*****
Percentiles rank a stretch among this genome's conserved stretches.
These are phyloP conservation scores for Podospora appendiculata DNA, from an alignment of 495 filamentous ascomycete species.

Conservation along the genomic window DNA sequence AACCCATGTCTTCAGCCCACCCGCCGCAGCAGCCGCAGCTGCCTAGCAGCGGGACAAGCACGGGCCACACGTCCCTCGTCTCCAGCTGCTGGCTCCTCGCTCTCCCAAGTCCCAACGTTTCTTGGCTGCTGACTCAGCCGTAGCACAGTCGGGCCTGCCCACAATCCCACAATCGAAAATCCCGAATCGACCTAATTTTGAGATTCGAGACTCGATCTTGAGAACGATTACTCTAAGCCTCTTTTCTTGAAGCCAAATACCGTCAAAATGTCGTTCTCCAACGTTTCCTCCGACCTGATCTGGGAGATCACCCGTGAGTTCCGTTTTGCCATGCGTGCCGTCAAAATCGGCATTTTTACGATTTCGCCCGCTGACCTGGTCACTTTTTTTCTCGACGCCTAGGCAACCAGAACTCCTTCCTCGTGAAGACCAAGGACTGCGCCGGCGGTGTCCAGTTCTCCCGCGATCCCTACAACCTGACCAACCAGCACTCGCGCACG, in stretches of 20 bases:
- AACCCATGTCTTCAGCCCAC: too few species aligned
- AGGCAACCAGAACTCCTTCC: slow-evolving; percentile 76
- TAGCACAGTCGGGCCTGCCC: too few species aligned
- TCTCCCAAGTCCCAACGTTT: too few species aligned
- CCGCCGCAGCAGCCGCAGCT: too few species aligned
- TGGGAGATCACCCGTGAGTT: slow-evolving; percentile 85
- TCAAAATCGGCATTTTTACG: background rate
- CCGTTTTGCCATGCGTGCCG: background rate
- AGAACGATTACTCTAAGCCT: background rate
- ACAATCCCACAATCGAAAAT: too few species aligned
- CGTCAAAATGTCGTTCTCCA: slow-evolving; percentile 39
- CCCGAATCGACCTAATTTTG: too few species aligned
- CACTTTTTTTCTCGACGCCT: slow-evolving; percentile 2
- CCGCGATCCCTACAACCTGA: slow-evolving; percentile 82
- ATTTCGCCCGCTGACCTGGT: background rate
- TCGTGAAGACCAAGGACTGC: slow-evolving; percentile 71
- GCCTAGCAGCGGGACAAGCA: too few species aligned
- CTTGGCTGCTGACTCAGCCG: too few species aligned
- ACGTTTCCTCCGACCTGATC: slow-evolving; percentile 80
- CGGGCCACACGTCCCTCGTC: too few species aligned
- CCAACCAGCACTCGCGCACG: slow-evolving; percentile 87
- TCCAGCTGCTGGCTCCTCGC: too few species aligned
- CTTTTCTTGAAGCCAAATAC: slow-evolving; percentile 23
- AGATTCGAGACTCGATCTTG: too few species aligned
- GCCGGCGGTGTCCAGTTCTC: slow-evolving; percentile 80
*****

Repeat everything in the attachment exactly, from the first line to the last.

Percentiles rank a stretch among this genome's conserved stretches.
These are phyloP conservation scores for Podospora appendiculata DNA, from an alignment of 495 filamentous ascomycete species.

Conservation along the genomic window DNA sequence AACCCATGTCTTCAGCCCACCCGCCGCAGCAGCCGCAGCTGCCTAGCAGCGGGACAAGCACGGGCCACACGTCCCTCGTCTCCAGCTGCTGGCTCCTCGCTCTCCCAAGTCCCAACGTTTCTTGGCTGCTGACTCAGCCGTAGCACAGTCGGGCCTGCCCACAATCCCACAATCGAAAATCCCGAATCGACCTAATTTTGAGATTCGAGACTCGATCTTGAGAACGATTACTCTAAGCCTCTTTTCTTGAAGCCAAATACCGTCAAAATGTCGTTCTCCAACGTTTCCTCCGACCTGATCTGGGAGATCACCCGTGAGTTCCGTTTTGCCATGCGTGCCGTCAAAATCGGCATTTTTACGATTTCGCCCGCTGACCTGGTCACTTTTTTTCTCGACGCCTAGGCAACCAGAACTCCTTCCTCGTGAAGACCAAGGACTGCGCCGGCGGTGTCCAGTTCTCCCGCGATCCCTACAACCTGACCAACCAGCACTCGCGCACG, in stretches of 20 bases:
- AACCCATGTCTTCAGCCCAC: too few species aligned
- AGGCAACCAGAACTCCTTCC: slow-evolving; percentile 76
- TAGCACAGTCGGGCCTGCCC: too few species aligned
- TCTCCCAAGTCCCAACGTTT: too few species aligned
- CCGCCGCAGCAGCCGCAGCT: too few species aligned
- TGGGAGATCACCCGTGAGTT: slow-evolving; percentile 85
- TCAAAATCGGCATTTTTACG: background rate
- CCGTTTTGCCATGCGTGCCG: background rate
- AGAACGATTACTCTAAGCCT: background rate
- ACAATCCCACAATCGAAAAT: too few species aligned
- CGTCAAAATGTCGTTCTCCA: slow-evolving; percentile 39
- CCCGAATCGACCTAATTTTG: too few species aligned
- CACTTTTTTTCTCGACGCCT: slow-evolving; percentile 2
- CCGCGATCCCTACAACCTGA: slow-evolving; percentile 82
- ATTTCGCCCGCTGACCTGGT: background rate
- TCGTGAAGACCAAGGACTGC: slow-evolving; percentile 71
- GCCTAGCAGCGGGACAAGCA: too few species aligned
- CTTGGCTGCTGACTCAGCCG: too few species aligned
- ACGTTTCCTCCGACCTGATC: slow-evolving; percentile 80
- CGGGCCACACGTCCCTCGTC: too few species aligned
- CCAACCAGCACTCGCGCACG: slow-evolving; percentile 87
- TCCAGCTGCTGGCTCCTCGC: too few species aligned
- CTTTTCTTGAAGCCAAATAC: slow-evolving; percentile 23
- AGATTCGAGACTCGATCTTG: too few species aligned
- GCCGGCGGTGTCCAGTTCTC: slow-evolving; percentile 80